As a winner of TV competition shows such as Cutthroat Kitchen and Chopped: Next Generation, Chef Carlos Anthony has made a name for himself in the culinary world. The Arizona native and restaurateur Brian Malarkey’s protégé is currently the executive chef of San Diego’s Herb & Wood, where he is combining his homegrown and family-rooted love for cuisine with a touch of technology.
We caught up with him to hear more about how he first studied law, his passion for food and why his oxtail gnocchi takes four people and three days to make.
Tell us about your background.
I grew up in Tucson, Arizona in a first-generation Hispanic household. I was raised by my grandparents, so food and culture were a huge part of my upbringing. Food has always been at the center of every gathering. Whether we’re celebrating or mourning, there is always a delicious home cooked meal. I fell in love with food and the power it has to make people feel good.
Do you remember the first dish that you cooked as a kid?
There would always be a pot of beans on the stove. My grandma would have me separate beans to remove the broken or split ones, which taught me attention to detail at a young age. Something as simple as beans requires love and care to make sure it tastes good.
You studied law. Why did you decide to pursue a culinary career?
I was cooking through college, but it wasn’t until I graduated that I was faced with a decision to either continue my education or pursue something that I’m passionate about. I dropped everything and moved to California to chase my dream.
What kinds of challenges did you face early on while establishing yourself as a chef?
Being a great chef isn’t about being the best or having the best food. I led with my ego and was humbled quickly. I learned that being a great chef means taking care of your team and giving them an environment to succeed.
What kept you going despite those challenges?
The team; there’s a strong sense of community and companionship in a kitchen. I wouldn’t have been able to get as far as I have without leaning on other people, not just the chefs, but everyone in the restaurant.
What are some of your bestselling menu items at Herb & Wood?
Our oxtail gnocchi is a simple dish that takes four people and three days to make. Frankly, it’s not the most unique dish because it’s just oxtail and gnocchi, but it takes time and effort to create. The attention to detail that is put into each ingredient beforehand is what makes the dish delicious.
The roasted oysters and bone marrow is pure decadence and is a true representation of Herb & Wood’s over-the-top nature. It’s the type of dish where the world stops spinning, where you can have luxurious oysters roasted with horseradish butter and finished with bone marrow.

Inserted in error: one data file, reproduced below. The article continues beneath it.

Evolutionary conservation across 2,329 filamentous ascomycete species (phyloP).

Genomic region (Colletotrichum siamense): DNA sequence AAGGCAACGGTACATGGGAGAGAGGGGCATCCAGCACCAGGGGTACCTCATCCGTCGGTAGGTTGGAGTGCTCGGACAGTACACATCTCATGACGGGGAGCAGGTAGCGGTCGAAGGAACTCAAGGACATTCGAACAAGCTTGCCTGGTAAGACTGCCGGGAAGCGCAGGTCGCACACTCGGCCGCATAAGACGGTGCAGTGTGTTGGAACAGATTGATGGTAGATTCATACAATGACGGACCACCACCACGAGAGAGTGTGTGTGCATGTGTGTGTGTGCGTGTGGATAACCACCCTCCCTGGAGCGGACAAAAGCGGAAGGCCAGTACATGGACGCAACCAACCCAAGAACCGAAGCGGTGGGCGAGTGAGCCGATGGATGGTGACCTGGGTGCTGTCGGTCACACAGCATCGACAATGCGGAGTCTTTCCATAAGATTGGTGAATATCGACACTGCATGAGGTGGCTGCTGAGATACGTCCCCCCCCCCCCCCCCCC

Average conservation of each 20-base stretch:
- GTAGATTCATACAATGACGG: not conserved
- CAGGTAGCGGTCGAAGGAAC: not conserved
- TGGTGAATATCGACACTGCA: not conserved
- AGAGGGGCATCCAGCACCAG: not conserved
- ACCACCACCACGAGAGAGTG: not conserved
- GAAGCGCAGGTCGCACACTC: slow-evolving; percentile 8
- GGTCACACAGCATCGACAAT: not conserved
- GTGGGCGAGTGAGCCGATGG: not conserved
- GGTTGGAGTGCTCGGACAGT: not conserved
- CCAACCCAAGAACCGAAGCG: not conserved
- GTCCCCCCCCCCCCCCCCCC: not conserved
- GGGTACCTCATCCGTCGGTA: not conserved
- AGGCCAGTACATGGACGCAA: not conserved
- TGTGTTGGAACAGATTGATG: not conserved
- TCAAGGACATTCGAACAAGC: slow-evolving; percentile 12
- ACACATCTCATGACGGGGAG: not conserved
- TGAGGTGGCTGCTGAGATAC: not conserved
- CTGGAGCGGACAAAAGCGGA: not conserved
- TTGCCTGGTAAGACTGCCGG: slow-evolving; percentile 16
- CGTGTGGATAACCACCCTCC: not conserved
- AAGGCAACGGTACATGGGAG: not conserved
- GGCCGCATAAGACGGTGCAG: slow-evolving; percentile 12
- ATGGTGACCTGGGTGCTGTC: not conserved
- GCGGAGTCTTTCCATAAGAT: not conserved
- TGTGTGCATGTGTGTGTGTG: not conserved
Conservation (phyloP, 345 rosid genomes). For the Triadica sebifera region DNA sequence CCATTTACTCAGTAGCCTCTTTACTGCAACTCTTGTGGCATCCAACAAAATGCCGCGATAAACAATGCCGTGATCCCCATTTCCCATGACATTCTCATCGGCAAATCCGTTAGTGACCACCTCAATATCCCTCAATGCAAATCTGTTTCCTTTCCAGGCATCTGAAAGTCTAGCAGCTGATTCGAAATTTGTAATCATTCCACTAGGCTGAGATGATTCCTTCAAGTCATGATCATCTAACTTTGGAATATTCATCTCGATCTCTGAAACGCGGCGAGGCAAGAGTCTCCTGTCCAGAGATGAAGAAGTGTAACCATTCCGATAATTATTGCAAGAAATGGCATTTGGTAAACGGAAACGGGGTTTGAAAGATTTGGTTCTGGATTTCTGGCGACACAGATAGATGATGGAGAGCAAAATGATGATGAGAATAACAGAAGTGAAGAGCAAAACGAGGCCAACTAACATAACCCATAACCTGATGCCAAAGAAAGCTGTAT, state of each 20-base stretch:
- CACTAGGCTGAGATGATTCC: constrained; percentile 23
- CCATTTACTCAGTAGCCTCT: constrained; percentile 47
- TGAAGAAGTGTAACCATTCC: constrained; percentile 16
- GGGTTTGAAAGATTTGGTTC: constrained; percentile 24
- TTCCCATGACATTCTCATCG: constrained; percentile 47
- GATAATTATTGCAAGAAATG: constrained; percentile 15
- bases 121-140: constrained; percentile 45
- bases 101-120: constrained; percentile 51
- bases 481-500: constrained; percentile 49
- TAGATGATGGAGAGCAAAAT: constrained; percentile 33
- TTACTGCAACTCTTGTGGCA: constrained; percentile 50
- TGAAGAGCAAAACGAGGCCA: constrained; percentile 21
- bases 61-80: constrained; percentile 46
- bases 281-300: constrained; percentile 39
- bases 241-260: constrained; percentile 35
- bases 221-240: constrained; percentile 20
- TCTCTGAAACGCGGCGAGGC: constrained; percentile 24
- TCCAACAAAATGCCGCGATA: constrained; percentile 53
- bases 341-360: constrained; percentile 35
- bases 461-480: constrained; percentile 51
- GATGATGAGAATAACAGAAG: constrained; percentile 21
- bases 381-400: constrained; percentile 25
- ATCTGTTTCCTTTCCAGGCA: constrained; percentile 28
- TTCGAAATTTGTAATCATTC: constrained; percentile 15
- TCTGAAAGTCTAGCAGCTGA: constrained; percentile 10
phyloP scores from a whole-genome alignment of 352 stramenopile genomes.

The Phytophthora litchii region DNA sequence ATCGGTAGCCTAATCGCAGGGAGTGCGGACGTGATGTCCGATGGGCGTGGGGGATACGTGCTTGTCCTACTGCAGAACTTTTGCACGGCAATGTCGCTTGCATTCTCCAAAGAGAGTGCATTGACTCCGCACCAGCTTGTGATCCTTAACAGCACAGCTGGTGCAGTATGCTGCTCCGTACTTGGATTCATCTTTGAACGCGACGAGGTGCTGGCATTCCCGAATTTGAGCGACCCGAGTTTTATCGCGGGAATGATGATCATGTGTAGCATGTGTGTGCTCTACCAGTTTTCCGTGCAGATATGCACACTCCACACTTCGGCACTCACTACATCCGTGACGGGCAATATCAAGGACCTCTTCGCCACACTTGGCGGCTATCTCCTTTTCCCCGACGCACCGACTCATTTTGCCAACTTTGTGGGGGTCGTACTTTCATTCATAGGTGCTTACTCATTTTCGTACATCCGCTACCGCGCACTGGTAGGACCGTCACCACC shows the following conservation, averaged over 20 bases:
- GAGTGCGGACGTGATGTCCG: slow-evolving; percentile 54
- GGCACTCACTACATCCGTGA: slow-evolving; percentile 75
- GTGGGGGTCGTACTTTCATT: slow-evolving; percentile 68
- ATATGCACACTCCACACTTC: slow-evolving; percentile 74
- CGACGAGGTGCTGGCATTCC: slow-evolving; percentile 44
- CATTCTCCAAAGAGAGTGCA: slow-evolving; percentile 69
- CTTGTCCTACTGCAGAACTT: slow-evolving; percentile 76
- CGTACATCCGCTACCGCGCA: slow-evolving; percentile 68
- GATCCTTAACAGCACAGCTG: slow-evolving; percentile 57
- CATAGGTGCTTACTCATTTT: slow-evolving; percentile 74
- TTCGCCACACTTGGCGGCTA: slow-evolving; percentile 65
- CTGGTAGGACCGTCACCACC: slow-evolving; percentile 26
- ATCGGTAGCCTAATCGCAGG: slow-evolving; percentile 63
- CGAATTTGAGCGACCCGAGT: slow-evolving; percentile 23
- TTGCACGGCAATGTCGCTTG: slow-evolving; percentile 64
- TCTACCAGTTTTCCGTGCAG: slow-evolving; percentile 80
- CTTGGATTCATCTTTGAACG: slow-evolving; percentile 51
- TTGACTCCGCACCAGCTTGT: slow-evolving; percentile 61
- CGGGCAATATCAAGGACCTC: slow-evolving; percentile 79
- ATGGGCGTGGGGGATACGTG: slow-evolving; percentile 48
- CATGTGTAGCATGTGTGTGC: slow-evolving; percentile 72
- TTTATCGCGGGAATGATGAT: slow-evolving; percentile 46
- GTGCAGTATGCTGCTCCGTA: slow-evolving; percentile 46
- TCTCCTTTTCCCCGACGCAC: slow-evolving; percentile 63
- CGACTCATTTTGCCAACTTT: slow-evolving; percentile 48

How do you source your ingredients?
Through my relationships with farmers and fishermen, people that care and know more about the product than I do. I work with them to know what’s in season and to learn about how everything is grown.
Can you tell us how you create an immersive and innovative experience at your restaurant?
Through social media, we’ve been able to connect with our diners before and after they come into the restaurant. For example, when we’re launching new items, we’ll post a poll to Instagram and ask our followers to vote for which dish they think should be on the menu. Engaging with our diners outside of our four walls is what keeps them excited and coming back. We’ve been able to tell stories about our ingredients, the local farms and fishermen they come from and build a relationship with our diners.
Can we expect changes to the restaurant experience thanks to new technologies?
The future of the restaurant experience will be widely varied. In the fine dining space it will be a more streamlined and efficient experience from sophisticated guest data that better understands the wants and needs of diners.
What do you love most about the San Diego food scene?
I love that San Diego’s food scene is growing and feels untapped. There are so many talented chefs putting themselves out there and hungry to put San Diego on the map. It’s an exciting time to be a part of the scene.
What’s coming up for you and the restaurant?
I don’t know where to begin! For the restaurant, we’ll continue to work with our partners at Berry Good Food and Ecology Center to connect people back to their food and how it’s grown. I’ll also be on more Food Network shows alongside Brian Malarkey in the coming year.
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